Round-the-world sailors hits rough seas

AN Islandmagee grandfather who set out to become the first person from Northern Ireland to sail single-handedly non-stop around the world has come face-to-face with his first major setback.

Adventurer Alan Dowey (pictured) has spent the last two months cruising south across the Atlantic Ocean on his 36-foot yacht Cheal, after setting sail from the Azores.

His epic voyage will see him follow the old clipper sailing route south of the world’s Capes, and he had hoped to complete his global record attempt within nine months.

But after an encounter with some rough sea conditions about 600 miles off the Brazilian coast, Alan’s yacht suffered a bit of a battering, forcing him to change course and head for port to make repairs.

In his weekly online blog, the Portmuck man told how he preferred to err on the side of caution rather than risk continuing the trip in a damaged vessel.

In a recent entry on Tuesday, November 1, he posted: “I decided enough is enough. I am quite confident and content in all sorts of weather as long as the boat is up for it, but bad weather and boat problems do not mix.

“So I have decided to call it a day on this trip. I really don’t want to be on the front of newspapers with half the world looking for me.

“I am now looking at my next move. Brazil is not far away, but I feel I would be stuck there for their season. Trinidad looks most likely, although it’s a long way off (2650 nm), but running north the weather will pick up a bit. As long as I don’t catch up on any hurricanes heading to the Caribbean late in their season, I should be OK.

“There I will make good my repairs, and then think as to what happens next.”

Alan’s army of followers back home will be hoping that Cheal is ready to set sail again very soon and and he can continue on his fantastic voyage. Anyone interested in catching up on Alan’s adventures should keep an eye on his blog ( for all the latest updates.

Since he departed from the Azores, Alan’s blog has provided a fascinating insight into his state-of-mind and how he is coping with his life of solitude on the high seas.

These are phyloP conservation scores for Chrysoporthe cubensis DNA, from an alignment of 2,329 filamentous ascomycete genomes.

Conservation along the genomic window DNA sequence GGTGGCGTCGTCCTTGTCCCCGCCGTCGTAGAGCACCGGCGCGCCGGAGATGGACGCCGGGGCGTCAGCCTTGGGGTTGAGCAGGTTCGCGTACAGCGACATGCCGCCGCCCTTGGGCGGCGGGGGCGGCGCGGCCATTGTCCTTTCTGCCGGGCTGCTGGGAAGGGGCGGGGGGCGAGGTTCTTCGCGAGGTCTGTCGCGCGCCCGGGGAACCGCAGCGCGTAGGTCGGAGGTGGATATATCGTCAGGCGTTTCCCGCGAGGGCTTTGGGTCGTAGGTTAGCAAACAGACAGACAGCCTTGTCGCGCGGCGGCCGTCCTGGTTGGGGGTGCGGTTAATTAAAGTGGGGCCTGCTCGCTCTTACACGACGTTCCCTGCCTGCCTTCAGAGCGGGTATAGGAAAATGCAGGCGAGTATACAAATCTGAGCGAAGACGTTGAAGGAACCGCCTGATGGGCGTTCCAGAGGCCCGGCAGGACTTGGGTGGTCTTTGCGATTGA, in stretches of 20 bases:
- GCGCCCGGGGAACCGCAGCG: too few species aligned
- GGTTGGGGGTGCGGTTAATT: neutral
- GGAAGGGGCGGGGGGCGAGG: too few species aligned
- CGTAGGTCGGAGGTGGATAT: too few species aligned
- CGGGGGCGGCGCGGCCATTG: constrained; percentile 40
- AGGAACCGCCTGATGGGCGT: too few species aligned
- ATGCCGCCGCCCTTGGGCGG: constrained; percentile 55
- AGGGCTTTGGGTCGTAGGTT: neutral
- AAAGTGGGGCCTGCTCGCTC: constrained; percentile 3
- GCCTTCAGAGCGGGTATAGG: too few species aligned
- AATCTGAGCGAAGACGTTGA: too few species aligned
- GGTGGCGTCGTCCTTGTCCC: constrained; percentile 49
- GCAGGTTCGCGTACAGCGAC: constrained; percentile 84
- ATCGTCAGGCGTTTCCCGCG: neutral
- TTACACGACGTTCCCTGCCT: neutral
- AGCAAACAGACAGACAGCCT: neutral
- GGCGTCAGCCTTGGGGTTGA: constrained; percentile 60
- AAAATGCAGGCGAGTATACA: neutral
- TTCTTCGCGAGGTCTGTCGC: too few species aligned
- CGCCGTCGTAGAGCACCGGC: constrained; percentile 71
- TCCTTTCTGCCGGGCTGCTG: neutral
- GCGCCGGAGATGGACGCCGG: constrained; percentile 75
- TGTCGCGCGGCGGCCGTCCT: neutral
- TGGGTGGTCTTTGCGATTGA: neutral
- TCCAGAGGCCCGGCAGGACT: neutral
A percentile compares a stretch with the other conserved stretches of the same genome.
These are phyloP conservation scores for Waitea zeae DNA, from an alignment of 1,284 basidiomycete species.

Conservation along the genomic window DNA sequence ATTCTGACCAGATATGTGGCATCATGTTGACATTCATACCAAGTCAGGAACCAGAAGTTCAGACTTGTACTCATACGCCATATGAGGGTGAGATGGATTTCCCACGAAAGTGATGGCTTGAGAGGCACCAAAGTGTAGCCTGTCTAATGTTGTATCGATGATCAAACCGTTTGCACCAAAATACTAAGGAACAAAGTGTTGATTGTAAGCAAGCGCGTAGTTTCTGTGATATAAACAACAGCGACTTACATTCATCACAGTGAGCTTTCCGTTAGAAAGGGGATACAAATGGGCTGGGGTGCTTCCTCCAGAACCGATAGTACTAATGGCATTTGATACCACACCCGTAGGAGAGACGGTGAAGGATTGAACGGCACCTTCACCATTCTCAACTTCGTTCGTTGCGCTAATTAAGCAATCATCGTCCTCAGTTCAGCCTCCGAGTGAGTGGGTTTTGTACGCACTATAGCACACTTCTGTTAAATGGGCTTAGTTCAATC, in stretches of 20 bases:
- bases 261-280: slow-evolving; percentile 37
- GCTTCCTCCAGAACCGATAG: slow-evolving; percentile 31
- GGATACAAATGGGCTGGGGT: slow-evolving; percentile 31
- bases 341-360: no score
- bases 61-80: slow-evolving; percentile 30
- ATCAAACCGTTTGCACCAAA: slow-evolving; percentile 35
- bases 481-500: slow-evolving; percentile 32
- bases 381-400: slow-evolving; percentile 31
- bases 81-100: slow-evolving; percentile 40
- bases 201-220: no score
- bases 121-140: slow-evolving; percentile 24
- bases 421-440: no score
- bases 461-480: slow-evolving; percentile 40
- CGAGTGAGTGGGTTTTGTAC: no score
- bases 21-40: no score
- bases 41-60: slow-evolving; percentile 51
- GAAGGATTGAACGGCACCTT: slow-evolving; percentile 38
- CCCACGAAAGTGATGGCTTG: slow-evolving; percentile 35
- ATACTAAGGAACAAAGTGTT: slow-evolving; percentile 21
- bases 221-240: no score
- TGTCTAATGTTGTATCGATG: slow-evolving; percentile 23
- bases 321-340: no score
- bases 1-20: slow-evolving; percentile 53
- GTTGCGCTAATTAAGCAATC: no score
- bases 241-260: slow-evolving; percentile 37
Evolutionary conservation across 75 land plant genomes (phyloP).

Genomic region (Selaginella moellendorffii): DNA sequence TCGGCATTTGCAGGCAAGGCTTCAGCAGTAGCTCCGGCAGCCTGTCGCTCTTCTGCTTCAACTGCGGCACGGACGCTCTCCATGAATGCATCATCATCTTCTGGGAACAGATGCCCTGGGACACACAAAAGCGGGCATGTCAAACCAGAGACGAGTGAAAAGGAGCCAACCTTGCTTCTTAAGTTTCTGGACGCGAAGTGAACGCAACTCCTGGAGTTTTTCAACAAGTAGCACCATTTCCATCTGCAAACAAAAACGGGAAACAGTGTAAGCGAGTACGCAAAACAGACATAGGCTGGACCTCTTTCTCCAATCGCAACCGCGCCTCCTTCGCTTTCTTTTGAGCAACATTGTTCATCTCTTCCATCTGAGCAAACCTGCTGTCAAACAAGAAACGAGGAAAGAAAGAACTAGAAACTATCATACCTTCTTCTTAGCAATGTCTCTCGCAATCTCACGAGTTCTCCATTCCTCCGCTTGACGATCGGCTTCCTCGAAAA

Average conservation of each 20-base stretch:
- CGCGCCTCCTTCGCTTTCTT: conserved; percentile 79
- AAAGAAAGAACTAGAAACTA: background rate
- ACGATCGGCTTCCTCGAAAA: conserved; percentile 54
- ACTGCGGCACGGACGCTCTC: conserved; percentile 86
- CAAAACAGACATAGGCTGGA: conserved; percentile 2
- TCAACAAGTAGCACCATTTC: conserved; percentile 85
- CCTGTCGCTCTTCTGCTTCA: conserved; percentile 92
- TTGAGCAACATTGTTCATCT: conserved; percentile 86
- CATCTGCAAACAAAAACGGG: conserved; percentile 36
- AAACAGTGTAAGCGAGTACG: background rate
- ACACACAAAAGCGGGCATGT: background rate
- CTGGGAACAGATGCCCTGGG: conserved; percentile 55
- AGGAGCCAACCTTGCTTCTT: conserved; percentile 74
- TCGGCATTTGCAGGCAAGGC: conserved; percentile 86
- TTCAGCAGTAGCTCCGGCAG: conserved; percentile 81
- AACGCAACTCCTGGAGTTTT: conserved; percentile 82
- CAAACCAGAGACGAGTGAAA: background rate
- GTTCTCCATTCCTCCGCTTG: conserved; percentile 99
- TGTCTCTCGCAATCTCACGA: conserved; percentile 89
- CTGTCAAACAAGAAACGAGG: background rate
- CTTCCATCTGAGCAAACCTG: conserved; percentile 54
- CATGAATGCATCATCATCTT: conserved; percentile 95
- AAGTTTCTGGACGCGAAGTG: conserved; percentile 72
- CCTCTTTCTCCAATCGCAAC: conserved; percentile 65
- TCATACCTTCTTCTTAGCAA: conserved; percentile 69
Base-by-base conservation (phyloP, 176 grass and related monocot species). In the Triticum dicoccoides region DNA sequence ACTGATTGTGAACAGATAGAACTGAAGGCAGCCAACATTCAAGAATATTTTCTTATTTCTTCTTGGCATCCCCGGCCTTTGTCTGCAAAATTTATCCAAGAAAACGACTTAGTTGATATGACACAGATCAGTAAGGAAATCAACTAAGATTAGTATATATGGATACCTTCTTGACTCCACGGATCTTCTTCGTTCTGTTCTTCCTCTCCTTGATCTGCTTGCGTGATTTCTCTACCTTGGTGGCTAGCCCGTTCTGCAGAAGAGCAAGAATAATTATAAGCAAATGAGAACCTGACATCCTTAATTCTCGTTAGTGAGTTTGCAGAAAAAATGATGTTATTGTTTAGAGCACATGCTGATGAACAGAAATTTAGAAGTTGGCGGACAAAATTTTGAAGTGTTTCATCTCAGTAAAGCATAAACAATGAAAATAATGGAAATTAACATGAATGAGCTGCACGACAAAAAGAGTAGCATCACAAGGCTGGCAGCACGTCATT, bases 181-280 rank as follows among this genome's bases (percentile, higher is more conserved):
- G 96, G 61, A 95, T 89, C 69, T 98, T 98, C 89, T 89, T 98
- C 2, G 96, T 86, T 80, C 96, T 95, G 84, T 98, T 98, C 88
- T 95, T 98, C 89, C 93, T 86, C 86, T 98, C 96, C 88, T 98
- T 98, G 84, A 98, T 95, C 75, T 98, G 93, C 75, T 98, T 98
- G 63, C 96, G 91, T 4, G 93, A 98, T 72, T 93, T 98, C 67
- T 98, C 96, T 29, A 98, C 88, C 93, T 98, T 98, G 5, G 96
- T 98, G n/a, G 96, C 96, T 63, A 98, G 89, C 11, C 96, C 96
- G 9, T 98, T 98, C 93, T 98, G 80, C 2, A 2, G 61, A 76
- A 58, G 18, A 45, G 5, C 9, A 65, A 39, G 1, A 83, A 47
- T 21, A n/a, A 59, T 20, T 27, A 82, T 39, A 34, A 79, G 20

One entry in particular seemed to suggest that the 55-year-old was settling right into the experience and taking it all in his stride.

He wrote: “It’s now Saturday and I have had a busy day. Firstly, I cleaned the cupboard under the sink and now it’s spotless and shipshape. Secondly, I did a washing and hung it out to dry, after which I made a loaf of white bread. The bread turned out really good so tonight I am going to have bread, butter and jam! How good does that sound?”

Alan also marvelled at the ease with which he was able to keep in touch with his family, no matter where in the world he may be.

“This technology thing blows me away at times. Last night I received an email from my eldest sister as she and her husband were in the car heading off to Memphis. So she emailed me from her iPhone while driving.

“Now I am 300 miles north of the Equator and a thousand miles from land and just like that I can email her back a response. I think it is so cool that you can do this sort of thing,” he added.

And while Alan may be able to stay in contact with his loved ones through the wonders of technology, he appears to have a plethora of wildlife to keep him company during his voyage.

He said: “I took a couple of great photos of a Dorrado swimming beside the boat, probably about four foot long. Such a beautiful fish, I really would not want to catch and kill him! He was actually looking at me as he was swimming beside the boat - so funny.”

A more recent entry read: “Lots of flying fish around here. I found a couple on deck this morning - they say they are very tasty, but I will just stick to my Cornflakes. I wonder what the predator is that’s chasing the flying fish? Whatever it is, they are not stopping to say hello (no complaints here).”